I went back to the cabin about noon, and ast Uncle Saul if J. Pembroke had got his nap out.
"Why, heck," said Uncle Saul. "I ain't seen him since you and him started down the run this mornin'. Wait a minute—yonder he comes from the other direction."
Well, J. Pembroke didn't say where he'd been all morning, and I didn't ast him, because a tenderfoot don't generally have no reason for anything he does.
We et the trout I ketched, and after dinner he perked up a right smart and got his shotgun and said he'd like to hunt some wild turkeys. I never heard of anybody hunting anything as big as a turkey with a shotgun, but I didn't say nothing, because tenderfeet is like that.
So we headed up the slopes of Apache Mountain, and I stopped by the schoolhouse to tell Miss Margaret I probably wouldn't get back in time to take my reading and writing lesson, and she said: "You know, until I met your friend, Mr. Pembroke, I didn't realize what a difference there was between men like him, and—well, like the men on Bear Creek."
"I know," I said. "But don't hold it agen him. He means well. He just ain't got no sense. Everybody cain't be smart like me. As a special favor to me, Miss Margaret, I'd like for you to be exter nice to the poor sap, because he's a friend of my friend Bill Glanton down to War Paint."
"I will, Breckinridge," she replied heartily, and I thanked her and went away with my big manly heart pounding in my gigantic bosom.
Me and J. Pembroke headed into the heavy timber, and we hadn't went far till I was convinced that somebody was follering us. I kept hearing twigs snapping, and oncet I thought I seen a shadowy figger duck behind a bush. But when I run back there, it was gone, and no track to show in the pine needles. That sort of thing would of made me nervous, anywhere else, because they is a awful lot of people which would like to get a clean shot at my back from the bresh, but I knowed none of them dast come after me in my own territory. If anybody was trailing us it was bound to be one of my relatives and to save my neck I couldn't think of no reason why anyone of 'em would be gunning for me.
But I got tired of it, and left J. Pembroke in a small glade while I snuck back to do some shaddering of my own. I aimed to cast a big circle around the opening and see could I find out who it was, but I'd hardly got out of sight of J. Pembroke when I heard a gun bang.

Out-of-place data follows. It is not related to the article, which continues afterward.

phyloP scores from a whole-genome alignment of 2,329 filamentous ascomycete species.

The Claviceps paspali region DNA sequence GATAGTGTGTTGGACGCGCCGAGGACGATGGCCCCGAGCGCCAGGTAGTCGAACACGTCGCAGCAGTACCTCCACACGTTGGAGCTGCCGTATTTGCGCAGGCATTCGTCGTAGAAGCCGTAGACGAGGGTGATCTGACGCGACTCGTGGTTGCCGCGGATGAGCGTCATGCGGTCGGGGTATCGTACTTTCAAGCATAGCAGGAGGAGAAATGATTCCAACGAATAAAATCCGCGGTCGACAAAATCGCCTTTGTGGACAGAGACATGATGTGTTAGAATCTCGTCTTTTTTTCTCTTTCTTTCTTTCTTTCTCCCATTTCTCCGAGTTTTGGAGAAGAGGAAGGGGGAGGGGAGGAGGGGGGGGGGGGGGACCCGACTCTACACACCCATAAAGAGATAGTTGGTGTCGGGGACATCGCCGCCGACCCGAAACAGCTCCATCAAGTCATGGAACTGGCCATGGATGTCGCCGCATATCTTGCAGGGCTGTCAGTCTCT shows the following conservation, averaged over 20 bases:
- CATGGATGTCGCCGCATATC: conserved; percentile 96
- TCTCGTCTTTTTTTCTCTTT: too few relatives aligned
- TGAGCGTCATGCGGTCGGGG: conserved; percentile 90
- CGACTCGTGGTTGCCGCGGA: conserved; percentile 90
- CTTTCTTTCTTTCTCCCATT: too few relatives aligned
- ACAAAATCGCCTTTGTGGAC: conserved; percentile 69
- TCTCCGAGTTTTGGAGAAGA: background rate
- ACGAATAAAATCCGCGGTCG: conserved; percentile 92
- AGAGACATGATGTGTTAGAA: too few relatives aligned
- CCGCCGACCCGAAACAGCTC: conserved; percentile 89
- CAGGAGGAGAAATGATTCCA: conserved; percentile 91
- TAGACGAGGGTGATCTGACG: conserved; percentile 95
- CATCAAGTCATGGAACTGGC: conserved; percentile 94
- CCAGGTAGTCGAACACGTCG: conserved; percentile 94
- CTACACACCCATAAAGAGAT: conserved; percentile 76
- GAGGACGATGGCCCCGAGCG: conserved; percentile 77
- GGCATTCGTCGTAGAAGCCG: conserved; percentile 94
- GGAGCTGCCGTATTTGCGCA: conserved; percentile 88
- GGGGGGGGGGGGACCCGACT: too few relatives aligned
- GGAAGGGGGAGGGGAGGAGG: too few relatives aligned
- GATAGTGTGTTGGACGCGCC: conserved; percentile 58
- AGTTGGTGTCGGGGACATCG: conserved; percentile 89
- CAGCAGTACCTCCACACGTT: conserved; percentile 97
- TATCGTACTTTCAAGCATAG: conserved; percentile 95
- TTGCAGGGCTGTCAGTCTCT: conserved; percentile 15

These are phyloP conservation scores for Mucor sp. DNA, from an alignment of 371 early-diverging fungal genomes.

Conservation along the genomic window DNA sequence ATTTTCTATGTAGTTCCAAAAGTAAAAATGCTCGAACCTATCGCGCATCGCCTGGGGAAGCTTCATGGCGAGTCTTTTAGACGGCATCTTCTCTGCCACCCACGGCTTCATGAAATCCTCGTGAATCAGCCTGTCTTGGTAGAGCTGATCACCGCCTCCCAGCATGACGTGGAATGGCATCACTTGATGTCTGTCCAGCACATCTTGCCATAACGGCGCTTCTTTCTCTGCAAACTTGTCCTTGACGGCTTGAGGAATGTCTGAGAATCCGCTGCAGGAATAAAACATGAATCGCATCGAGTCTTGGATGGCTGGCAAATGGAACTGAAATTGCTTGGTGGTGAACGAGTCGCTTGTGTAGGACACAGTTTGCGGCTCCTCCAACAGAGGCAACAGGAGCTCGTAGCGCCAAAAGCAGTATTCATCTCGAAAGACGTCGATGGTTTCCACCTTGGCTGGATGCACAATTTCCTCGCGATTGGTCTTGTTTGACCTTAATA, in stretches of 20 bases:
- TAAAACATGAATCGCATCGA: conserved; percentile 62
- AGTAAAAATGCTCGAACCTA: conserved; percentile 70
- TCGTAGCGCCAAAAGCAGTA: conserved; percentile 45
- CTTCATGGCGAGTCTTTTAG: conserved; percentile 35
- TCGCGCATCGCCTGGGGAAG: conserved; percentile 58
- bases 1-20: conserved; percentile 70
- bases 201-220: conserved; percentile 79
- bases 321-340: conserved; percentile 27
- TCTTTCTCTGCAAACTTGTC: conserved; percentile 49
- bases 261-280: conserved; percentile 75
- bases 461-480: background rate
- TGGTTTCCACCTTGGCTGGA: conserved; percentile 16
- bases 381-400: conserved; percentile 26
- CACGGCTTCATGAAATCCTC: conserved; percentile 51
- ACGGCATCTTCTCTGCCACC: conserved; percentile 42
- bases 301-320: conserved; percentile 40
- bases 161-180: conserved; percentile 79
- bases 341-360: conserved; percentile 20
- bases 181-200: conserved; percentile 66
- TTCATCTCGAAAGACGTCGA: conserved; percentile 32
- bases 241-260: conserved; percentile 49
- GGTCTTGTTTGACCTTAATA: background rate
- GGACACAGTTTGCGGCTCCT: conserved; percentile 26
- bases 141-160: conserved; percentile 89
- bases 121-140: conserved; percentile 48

I turned to run back and here come J. Pembroke yelling: "I got him! I got him! I winged the bally aborigine!"
He had his head down as he busted through the bresh and he run into me in his excitement and hit me in the belly with his head so hard he bounced back like a rubber ball and landed in a bush with his riding boots brandishing wildly in the air.
"Assist me, Breckinridge!" he shrieked. "Extricate me! They will be hot on our trail!"
"Who?" I demanded, hauling him out by the hind laig and setting him on his feet.
"The Indians!" he hollered, jumping up and down and waving his smoking shotgun frantically. "The bally redskins! I shot one of them! I saw him sneaking through the bushes! I saw his legs! I know it was an Indian because he had on moccasins instead of boots! Listen! That's him now!"
"A Injun couldn't cuss like that," I said. "You've shot Uncle Jeppard Grimes!"
Telling him to stay there, I run through the bresh, guided by the maddened howls which riz horribly on the air, and busting through some bushes I seen Uncle Jeppard rolling on the ground with both hands clasped to the rear bosom of his buckskin britches which was smoking freely. His langwidge was awful to hear.
"Air you in misery, Uncle Jeppard?" I inquired solicitously. This evoked another ear-splitting squall.
"I'm writhin' in my death-throes," he says in horrible accents, "and you stands there and mocks my mortal agony! My own blood-kin!" he says. "ae&ae&ae&ae&!" says Uncle Jeppard with passion.
"Aw," I says, "that there bird-shot wouldn't hurt a flea. It cain't be very deep under yore thick old hide. Lie on yore belly, Uncle Jeppard," I said, stropping my bowie on my boot, "and I'll dig out them shot for you."
"Don't tech me!" he said fiercely, painfully climbing onto his feet. "Where's my rifle-gun? Gimme it! Now then, I demands that you bring that English murderer here where I can git a clean lam at him! The Grimes honor is besmirched and my new britches is rooint. Nothin' but blood can wipe out the stain on the family honor!"
"Well," I said, "you hadn't no business sneakin' around after us thataway—"
Here Uncle Jeppard give tongue to loud and painful shrieks.
"Why shouldn't I?" he howled. "Ain't a man got no right to pertect his own property? I was follerin' him to see that he didn't shoot no more tails offa my hawgs. And now he shoots me in the same place! He's a fiend in human form—a monster which stalks ravelin' through these hills bustin' for the blood of the innercent!"